The Miser Project   Numbering Peano

Collaborative articulation of how abstraction and language is employed in the computational manifestation of numbers -- including analysis of the role of syntax, semantics, and meaning in the specification and use of software interfaces.

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"External" Interface Contracts
Interfaces, Protocol Extensibility, and Versioning
A Fine Kettle of Fish, indeed.
What Is a Model?
A Fine Kettle of Fish
Numbering Peano: Annotated
Annotating Peano Numbers



Libraries and Platform Independence

Libraries and Platform Independence

Jeff Dillon: .NET and Mono - The Libraries.  Spotted by Tim Bray, this is an interesting piece that anderbill commented on.

I doubt that there is ever a way to prevent platform dependency (name your degree of dependence) using practical general-purpose development platforms.  For me the debate comes down to how does one want to arrive at a disciplined way of providing for platform dependence and also managing the risk of platform trap-in (name your degree of portability).

Miguel de Icaza responds to that question in his 11 June 2004: On .NET and portability entry, also commenting on Jeff's implied comparison with Java.  Miguel points to the sort of portability found with Mono that allows platform dependence where it matters, including in the open construction of more-independent layers and interfaces above those constructions.  It is valuable to notice that the Mono folks have demonstrated an open-source implementation of Java running atop the Mono CLI, making cross-platform libraries available to Java developers as well as platform-specific ones.  In case you missed it, let me say again:  Java has been hosted on .NET and you can have platform-dependent implementations of libraries as well as platform-specific libraries as much as you want (or not).

Scott Hanselman and others chime in to point out that the namespaces in the .NET libraries are partitioned in a way where the use of platform dependency is kept isolated and explicit, although one commentator suggested that it isn't so simple.  Scott also declares his own preference for a blended way of moving up and down the dependency spectrum.

Ian Bicking nails it with his early comment: "The best situation, IMHO, is where the applications can be written in a portable way, but all the libraries have the option to do platform-specific things."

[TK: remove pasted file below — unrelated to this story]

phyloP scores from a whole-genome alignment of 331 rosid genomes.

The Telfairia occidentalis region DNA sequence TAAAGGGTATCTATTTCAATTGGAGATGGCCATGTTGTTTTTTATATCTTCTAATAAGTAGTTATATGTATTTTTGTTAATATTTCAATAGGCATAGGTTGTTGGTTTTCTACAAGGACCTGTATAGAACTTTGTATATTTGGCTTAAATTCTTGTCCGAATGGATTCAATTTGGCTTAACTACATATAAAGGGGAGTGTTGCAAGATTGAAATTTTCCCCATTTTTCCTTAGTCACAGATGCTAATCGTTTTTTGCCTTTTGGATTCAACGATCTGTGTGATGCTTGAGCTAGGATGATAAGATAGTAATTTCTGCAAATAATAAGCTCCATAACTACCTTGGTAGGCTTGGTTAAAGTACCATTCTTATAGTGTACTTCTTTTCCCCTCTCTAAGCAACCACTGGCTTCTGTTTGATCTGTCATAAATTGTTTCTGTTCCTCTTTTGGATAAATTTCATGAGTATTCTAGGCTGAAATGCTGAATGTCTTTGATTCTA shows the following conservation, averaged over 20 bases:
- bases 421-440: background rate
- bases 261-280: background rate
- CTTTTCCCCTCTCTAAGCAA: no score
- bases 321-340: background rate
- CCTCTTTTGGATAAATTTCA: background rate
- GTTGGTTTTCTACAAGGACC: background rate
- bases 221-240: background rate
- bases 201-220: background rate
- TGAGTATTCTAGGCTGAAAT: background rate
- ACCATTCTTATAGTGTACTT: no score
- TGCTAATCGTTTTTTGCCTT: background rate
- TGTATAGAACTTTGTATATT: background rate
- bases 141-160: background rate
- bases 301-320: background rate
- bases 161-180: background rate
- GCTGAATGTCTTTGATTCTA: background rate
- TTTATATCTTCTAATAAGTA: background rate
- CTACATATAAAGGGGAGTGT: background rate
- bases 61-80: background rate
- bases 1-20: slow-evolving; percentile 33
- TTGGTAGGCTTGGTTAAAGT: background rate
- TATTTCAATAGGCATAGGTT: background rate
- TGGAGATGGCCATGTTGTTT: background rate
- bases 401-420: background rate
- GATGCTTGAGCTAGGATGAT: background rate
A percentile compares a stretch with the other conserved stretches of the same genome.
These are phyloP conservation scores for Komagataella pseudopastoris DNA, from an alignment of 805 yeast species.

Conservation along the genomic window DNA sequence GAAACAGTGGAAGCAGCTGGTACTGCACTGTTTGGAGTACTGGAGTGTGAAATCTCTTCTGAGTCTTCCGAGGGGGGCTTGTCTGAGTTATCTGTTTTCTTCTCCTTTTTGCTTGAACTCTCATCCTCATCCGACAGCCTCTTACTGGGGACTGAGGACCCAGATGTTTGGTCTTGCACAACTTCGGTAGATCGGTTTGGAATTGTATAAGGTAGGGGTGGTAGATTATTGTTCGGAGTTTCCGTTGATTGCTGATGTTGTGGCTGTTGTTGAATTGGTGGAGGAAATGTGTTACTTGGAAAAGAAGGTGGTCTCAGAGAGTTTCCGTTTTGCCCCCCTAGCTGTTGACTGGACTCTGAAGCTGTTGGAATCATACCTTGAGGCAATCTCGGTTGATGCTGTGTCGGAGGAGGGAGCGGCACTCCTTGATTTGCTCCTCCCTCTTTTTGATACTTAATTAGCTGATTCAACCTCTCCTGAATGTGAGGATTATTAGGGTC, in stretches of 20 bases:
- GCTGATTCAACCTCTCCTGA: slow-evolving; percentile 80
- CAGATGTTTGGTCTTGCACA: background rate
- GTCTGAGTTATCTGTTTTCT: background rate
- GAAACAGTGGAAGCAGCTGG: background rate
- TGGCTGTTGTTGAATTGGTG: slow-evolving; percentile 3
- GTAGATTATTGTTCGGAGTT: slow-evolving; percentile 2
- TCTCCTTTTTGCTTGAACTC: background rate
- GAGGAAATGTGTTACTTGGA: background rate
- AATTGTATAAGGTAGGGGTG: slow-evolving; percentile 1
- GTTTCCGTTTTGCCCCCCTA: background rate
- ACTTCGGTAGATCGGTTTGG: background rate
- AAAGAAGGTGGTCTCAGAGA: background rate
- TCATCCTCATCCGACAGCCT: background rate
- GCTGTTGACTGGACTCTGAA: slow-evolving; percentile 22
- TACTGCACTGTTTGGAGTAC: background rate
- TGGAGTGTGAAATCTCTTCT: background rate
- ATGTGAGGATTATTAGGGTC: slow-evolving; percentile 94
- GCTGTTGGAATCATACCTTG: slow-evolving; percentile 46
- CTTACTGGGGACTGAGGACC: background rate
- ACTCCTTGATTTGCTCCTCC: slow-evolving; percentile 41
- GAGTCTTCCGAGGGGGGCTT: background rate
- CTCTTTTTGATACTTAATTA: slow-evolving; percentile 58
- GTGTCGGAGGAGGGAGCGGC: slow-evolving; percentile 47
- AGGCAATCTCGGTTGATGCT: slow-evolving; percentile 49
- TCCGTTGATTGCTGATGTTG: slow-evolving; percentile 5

The business about the language versus the platform/API/libraries is a bit daunting.  It is the direction we've taken, with (relatively) small languages and large libraries.  In another forum, Chris Rathman raises questions about the move toward code generation, a seemingly independent topic, but for the reference to Blanchard's Law: "Systems that require code generation lack sufficient power to tackle the problem at hand."

Uh oh.  When I worked in functional-programming systems around 1965 when Peter Landin's "The Next 700 Programming Languages" was presented, it seems to me that code generation is the whole deal.  In effect, code is being generated all of the time in an applicative system, and if you can make a closure (a "computed" program for a function) persistent, it might be more than "in effect."  I don't want to promote that here (hmmm, maybe later), but it does bring to mind the consideration of binding time.  Maybe this debate is really one about where and when and how often one does binding to underlying implementations, and is there a platform-independent way of doing that?  That does tie back to the Model-Driven Architecture (MDA) conversation and so this will come up again. In particular, we need to re-examine the notion of "high-level" in terms of problem spaces versus solution spaces, and also ponder where higher-level (in the sense of languages) went while we weren't looking.  This currently-inaccessible post attributed to Nathan Myers might help in terms of the relationship to abstraction:
"Once upon a time, the adjective "high-level", applied to a programming language, denoted an increased degree of expressive power, implying not only economy of expression -- terseness -- but an ability to encode new abstractions encapsulating notions not actually envisioned by the language designers themselves.  In the decades since the lambda calculus was first elucidated, and embodied to increasing degrees in the LISPs and their successors, language designers have learned to enable many different kinds of abstraction, and have increasingly concentrated on providing the scaffolding needed to manage the complexity that comes with such power.  Modern languages like Common Lisp, Dylan, and Haskell embody much of what has been learned.  Modern scripting languages like Python and Ruby bring some of the lessons to the masses.  But the term 'high-level' has lately been abused to describe languages which offer none of the power it has been taken to imply, but instead only incidental details of those languages' typical implementations.  This misuse is most egregious for the case of Java and C#."
But first, I need to deliver on my claim that Java interfaces are not all that platform-independent, thank you very much.

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